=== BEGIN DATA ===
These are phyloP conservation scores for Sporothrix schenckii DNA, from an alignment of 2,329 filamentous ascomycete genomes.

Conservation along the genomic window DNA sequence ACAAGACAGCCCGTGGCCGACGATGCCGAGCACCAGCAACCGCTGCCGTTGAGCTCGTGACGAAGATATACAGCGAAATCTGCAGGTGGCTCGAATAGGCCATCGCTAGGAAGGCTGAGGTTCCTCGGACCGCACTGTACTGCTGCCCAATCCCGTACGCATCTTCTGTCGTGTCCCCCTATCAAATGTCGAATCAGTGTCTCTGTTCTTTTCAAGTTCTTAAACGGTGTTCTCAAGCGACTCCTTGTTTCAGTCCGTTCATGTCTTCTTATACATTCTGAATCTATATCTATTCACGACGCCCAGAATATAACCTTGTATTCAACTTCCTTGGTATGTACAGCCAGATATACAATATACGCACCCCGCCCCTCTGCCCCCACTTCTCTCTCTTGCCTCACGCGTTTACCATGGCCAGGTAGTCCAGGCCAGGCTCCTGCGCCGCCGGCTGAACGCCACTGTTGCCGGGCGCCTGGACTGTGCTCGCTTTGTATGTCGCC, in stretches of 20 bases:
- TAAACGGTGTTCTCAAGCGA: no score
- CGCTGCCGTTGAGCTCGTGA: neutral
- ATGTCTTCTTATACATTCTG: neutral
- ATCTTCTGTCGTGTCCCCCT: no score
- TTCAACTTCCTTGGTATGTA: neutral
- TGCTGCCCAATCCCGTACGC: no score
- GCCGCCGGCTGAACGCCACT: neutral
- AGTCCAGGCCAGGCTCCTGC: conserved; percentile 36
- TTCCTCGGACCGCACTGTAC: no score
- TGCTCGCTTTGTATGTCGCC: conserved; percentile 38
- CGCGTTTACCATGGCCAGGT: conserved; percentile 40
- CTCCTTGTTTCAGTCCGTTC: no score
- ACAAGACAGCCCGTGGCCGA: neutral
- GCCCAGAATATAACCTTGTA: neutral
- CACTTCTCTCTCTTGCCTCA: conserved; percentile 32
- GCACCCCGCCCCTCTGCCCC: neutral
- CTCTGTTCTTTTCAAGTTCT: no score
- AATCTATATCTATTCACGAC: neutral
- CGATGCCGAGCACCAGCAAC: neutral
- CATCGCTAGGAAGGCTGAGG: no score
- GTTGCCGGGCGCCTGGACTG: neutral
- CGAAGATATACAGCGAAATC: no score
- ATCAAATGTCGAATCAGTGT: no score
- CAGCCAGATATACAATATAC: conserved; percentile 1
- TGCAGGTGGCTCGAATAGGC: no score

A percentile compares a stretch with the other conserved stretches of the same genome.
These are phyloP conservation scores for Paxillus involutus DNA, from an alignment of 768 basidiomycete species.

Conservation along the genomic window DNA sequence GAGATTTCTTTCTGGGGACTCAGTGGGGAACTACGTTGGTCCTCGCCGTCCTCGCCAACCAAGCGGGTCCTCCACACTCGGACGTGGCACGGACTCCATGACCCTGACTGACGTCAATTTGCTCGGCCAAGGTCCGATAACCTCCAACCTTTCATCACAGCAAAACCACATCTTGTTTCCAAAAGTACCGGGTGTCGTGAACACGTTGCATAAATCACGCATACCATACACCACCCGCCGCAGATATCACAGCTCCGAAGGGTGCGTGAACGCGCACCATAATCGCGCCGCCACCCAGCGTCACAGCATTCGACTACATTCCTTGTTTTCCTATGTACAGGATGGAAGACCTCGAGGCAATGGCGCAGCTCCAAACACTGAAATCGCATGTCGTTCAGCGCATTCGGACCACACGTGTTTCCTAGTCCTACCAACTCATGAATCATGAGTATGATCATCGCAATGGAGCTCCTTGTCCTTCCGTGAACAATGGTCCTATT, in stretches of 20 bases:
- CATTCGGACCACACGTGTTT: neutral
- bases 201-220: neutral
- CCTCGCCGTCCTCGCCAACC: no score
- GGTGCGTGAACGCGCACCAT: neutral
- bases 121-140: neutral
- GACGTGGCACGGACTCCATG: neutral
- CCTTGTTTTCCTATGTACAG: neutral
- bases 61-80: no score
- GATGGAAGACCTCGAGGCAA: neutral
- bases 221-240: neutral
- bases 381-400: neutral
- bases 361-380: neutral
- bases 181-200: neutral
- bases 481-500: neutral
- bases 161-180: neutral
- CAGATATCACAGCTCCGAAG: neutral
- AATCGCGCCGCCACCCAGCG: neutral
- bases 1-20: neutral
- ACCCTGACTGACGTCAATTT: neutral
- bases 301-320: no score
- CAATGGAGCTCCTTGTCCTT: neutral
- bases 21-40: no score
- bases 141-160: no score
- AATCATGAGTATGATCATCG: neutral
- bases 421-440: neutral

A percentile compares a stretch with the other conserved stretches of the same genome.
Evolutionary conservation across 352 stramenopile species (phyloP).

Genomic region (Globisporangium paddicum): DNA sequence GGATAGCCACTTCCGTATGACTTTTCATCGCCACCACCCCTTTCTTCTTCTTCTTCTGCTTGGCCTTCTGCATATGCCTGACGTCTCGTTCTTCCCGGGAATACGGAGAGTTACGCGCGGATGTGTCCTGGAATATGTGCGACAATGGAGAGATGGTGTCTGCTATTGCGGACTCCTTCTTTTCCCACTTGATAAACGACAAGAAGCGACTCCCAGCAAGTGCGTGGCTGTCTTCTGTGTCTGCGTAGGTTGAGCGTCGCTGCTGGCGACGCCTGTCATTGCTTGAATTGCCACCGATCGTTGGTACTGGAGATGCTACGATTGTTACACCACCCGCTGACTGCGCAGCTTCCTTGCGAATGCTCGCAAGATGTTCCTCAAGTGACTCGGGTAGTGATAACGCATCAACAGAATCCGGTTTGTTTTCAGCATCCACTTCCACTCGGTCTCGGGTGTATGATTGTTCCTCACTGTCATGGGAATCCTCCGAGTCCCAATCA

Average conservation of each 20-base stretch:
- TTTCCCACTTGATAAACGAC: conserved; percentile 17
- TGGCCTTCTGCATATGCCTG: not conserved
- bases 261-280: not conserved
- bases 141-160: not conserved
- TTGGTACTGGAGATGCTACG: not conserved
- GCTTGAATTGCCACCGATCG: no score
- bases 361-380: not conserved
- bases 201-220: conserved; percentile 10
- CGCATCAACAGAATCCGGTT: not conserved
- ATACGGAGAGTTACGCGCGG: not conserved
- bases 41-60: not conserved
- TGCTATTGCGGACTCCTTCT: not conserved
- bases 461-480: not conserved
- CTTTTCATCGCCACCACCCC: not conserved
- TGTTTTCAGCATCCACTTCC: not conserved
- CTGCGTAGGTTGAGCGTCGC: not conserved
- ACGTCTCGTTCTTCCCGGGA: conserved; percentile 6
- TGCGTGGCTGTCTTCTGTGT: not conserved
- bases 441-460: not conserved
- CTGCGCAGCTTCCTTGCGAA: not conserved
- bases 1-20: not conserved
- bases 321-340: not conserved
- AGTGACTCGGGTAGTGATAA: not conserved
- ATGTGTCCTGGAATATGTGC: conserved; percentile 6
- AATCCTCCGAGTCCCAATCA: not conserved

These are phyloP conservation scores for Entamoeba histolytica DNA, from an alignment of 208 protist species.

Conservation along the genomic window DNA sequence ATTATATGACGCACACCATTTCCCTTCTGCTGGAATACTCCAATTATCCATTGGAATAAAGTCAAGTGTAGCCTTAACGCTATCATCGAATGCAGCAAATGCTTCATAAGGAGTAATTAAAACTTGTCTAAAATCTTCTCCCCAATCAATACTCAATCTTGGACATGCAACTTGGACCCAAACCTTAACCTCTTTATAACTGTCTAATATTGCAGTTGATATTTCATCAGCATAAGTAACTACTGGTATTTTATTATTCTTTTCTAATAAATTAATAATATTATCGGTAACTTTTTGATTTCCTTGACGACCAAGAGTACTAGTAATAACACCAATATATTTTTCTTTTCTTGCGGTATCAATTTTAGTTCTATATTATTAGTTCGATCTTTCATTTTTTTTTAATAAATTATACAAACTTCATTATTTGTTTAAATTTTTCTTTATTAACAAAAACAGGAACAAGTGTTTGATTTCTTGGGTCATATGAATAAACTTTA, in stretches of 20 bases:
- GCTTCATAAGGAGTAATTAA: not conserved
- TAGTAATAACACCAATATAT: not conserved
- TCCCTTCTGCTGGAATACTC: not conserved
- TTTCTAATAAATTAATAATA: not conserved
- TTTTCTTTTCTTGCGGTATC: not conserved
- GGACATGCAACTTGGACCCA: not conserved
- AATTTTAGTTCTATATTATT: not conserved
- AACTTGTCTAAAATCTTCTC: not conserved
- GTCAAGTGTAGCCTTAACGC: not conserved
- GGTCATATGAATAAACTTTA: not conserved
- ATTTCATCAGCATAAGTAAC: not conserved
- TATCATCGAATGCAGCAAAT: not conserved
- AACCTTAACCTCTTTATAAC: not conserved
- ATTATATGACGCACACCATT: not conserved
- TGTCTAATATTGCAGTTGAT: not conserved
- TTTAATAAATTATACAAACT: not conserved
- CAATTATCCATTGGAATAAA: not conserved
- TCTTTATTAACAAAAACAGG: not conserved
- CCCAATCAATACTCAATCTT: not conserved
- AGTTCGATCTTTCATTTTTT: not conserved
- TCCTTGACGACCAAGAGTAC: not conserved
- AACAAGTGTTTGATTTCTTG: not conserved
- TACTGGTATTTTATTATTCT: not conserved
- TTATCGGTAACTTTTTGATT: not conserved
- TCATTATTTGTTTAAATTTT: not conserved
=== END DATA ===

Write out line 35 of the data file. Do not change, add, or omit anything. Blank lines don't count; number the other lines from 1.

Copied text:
- bases 121-140: neutral